I think that at some point people will go back to doing what I do. Because what I’ve found is that no matter how much we get put down, we’re super super super popular with industry folk. Every time they come in here this is the ideal picture in the mind of the person who’s working their BlackBerrys 24/7 and not cooking anymore, and they’re like, “Wow, couldn’t I go back and work one stove in one kitchen in one restaurant and serve whatever I want and not take anybody’s crap.” We opened the restaurant because I couldn’t work for someone else; I wasn’t wired that way. I never was. Even when I was very young I got lucky, I got a job here [New York City], as a chef, at 23. But I worked hard and that was the only reason I was given the keys and the control and the ordering. You can’t be 23 and go to Le Bernardin and be in charge of anything. You’ll be lucky if you’re in charge of a station. Or a fish. You’re not even allowed to touch fish, you can’t even look at it. You’re not allowed on that floor. Again, I’m not knocking that kind of cuisine, but I think that the bigger the heads get of some of the larger chefs, the less talent there is that’s actually working with their talent. They’re simply trading on the idea that making a minimum wage is the restaurant’s burden.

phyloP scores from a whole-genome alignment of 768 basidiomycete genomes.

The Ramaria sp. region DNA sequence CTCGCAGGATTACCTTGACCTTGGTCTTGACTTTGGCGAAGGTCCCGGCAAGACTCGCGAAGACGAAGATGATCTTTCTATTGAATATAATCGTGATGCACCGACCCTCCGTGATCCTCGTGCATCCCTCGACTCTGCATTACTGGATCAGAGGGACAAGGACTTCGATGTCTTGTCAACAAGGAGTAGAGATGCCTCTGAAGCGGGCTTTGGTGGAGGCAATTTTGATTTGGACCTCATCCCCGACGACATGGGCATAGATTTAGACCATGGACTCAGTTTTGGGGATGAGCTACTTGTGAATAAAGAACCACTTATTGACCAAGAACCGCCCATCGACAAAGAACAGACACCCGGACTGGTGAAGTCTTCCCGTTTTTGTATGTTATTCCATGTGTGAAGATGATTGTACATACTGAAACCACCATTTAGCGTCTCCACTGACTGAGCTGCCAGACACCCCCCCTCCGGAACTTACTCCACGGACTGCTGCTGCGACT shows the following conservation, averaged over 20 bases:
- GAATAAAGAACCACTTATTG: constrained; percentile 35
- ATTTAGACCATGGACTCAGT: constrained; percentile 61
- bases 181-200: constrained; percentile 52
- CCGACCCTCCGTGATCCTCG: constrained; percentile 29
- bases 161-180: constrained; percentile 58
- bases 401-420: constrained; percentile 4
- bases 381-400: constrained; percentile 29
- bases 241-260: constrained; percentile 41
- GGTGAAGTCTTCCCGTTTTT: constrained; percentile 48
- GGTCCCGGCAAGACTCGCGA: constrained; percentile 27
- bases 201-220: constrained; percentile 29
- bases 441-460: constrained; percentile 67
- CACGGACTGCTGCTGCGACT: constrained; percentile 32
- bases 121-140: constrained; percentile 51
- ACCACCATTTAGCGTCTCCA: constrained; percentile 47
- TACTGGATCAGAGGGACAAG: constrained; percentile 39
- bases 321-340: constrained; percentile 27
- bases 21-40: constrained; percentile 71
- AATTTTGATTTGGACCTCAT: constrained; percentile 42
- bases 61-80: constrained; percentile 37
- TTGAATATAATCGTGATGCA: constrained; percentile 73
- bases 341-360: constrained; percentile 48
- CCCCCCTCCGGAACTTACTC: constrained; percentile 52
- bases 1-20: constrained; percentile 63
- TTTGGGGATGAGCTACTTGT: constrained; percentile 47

It’s like choosing dancing or choosing painting, not in the artistic approach, that’s not what I’m saying; I’m saying you have to sell out purely because of the love of it. It has nothing to do with money because then at the end of the day you’re not going to be happy. You’ll end up working at the Marriott or with a name tag on, and you’ll get your benefits, and you’ll get some scaled raises, but you’re gonna be opening bags of frozen vegetables. It’s all what you want out of it, you know? I believe that in this day and age, if you take someone like myself just doing what I want to do, it’s going to be successful. I haven’t gone away. I’ve seen many places get stars and get blown up to unbelievable proportions and now they’re out of business already. All of the places that we opened, almost every single place that was in the [New York Times Diner’s Journal] roundup when we opened this restaurant in 2008 is closed. So I don’t really think that I’m doing something wrong.